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City of Banjul
Wednesday, January 20, 2021

New Gambia Transactional or Transformational?

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By Nyang Njie

December 1st ushered in a new lease on life for Gambia and Gambians. Gambians registered their dissatisfaction with the former administration and severely punished them at the polls. Furthermore, Gambians displayed a sense of urgency paving the way for the new Gambia by having a zero tolerance attitude towards Jammeh and his incessant antics during the self-styled political impasse. Now that the dust has settled and our euphoria has waned off, we have lofty expectations in rebuilding the country we all claimed to love. Gambians are yearning for transformative change whereby we do away from the culture of business as usual (transactional) to the business of transforming from what was to what ought to be.

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I have been keenly following developments in the new Gambia particular that of public policy with a bias on economic management. I do hope that this administration leverage on the expertise of well meaning Gambians with requisite competence in revitalizing this economy because a poor showing of the economy will undoubtedly punish them in subsequent election cycles. In order for this economy to thrive, the government must be mindful of 3 economic fundamentals

i. Fiscal Consolidation (Scaling down the budget especially recurrent expenditure and rationalizing government operations and fleet management)
ii. Debt Resolution (Debt Rescheduling, Creation of longer term debt instruments etc.)
iii. Growth (Boosting growth leaders such as agriculture, Tourism and Fisheries)

Having said that, I am very disturbed with the economic rationale of the Ministry of Trade regarding their facilitation of flour imports to the Gambia and I therefore want to seek answers to their haphazard yet troubling economic pronouncements that will not only affect their sector but all other sectors of the economy. I hereby opined without hesitation and with a high degree of certainty that an importation strategy will not help develop the economic base of our country.

Economies need growth drivers and key amongst these drivers are local production/ manufacturing. The policy employed by the Ministry of Trade, Employment and Industrialization is not only adverse to the macro economy but goes against the set objectives of the ministry. The Ministry is task with spurring growth hence creating employment and their promotion of imports goes counter to job creation. Secondly, the Ministry is tasked with the promotion and development of an industrial environment and the promotion of imports over local production deter our march to industrialization.

Public policy must have a medium to long term view and that being the case, the Trade Ministry must not focus on immediate price reduction and that is nothing but a gimmick. I saw a trouble yet patronizing advert on the Point publication of July 24, 2017 praising the President and Minister for a job well done in allowing importation thereby reducing prices. First of, prices are generally sticky and it takes a lag effect for prices to filter down the distribution channel before reaching the consumers.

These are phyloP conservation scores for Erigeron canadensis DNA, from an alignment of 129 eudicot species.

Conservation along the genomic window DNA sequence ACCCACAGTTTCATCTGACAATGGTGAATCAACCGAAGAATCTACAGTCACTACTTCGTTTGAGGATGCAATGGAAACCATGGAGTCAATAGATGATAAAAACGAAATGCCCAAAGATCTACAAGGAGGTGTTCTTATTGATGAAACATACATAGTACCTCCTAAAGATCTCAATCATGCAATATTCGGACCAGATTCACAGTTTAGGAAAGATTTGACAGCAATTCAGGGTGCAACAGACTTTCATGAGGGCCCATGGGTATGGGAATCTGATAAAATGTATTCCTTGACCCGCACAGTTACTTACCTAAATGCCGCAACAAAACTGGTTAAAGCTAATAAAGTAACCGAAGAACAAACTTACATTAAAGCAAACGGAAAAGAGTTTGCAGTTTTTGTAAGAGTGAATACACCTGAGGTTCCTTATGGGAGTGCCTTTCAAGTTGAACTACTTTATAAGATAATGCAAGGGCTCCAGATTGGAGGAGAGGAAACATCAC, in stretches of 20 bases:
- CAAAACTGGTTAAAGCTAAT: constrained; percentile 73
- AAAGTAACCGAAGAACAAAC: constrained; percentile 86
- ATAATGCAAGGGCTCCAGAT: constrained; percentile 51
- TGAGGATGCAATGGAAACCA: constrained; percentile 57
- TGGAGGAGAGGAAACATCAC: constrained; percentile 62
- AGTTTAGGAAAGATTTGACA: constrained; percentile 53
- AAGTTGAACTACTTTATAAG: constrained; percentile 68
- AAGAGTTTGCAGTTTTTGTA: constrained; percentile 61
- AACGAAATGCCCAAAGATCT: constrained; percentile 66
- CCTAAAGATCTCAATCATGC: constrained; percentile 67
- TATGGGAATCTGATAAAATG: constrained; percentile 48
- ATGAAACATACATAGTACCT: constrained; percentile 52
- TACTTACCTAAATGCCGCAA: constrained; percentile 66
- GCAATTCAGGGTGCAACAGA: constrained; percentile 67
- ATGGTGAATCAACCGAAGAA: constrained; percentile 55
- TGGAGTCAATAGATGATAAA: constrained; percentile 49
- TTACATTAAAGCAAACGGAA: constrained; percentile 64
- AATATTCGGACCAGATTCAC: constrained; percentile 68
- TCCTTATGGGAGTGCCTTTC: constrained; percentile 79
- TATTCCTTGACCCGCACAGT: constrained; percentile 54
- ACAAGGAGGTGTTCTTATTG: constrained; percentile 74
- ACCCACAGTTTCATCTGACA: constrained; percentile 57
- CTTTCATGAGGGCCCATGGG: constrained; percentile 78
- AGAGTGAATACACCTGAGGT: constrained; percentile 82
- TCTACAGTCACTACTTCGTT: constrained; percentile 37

The only factor that may be responsible for a sudden drop in price is a price war orchestrated to assert market dominance. This implies that importers are willing to sell below cost to discourage local production thereby rendering the sector sterile. I want to respectfully inform the Honorable Minister and her Technical entourage that importation has its flaws starting with under invoicing which adversely affects custom valuation, curtailing of value transformation and job creation in the economy and the eventual degradation of our industrial ambitions. Most of the flour imported into the Gambia come from Western Europe and Turkey and they are highly laden with farm subsidies and this creates a distortion in pricing.


I therefore want to ask the honourable minister of Trade to clearly spell out the intended policy gains her Ministry wants to achieve in promoting importation over local production. Honourable Minister, your policy decisions generally have far reaching implications and am sure you were not cognizant of the fact that the major by product of a flour mill is the creation of animal feed meal precisely chicken feed.

For your information, the Government of the Gambia aspires to have a vertically integrated poultry sector whereby we create our poultry from the hatchery to the food chain by generating all the inputs and production factors but your initiative is not only frustrating those efforts but it is scrapping the possibility of making Gambia poultry self sufficient. For this and other reasons, I urge you to have broader consultations before making such pronouncements in the future as mixed policy signals tend to put off investors because investment requires visibility and confidence.

This new concern we trying to nurture called the #NewGambia begs for transformative processes not transactional intermediation. We do not want business as usual so let us look at the bigger picture and promote sustainable solutions that will underpin and bankroll our march towards economic independence. We do have merchant houses that have operated in Gambia for over a century and kindly show me one value creation they have added to our economy. I do hope my input is taken in good faith and in the interest of the greater good as Jeremy Bantham would have alluded to.


Nyang Njie

Management Consultant

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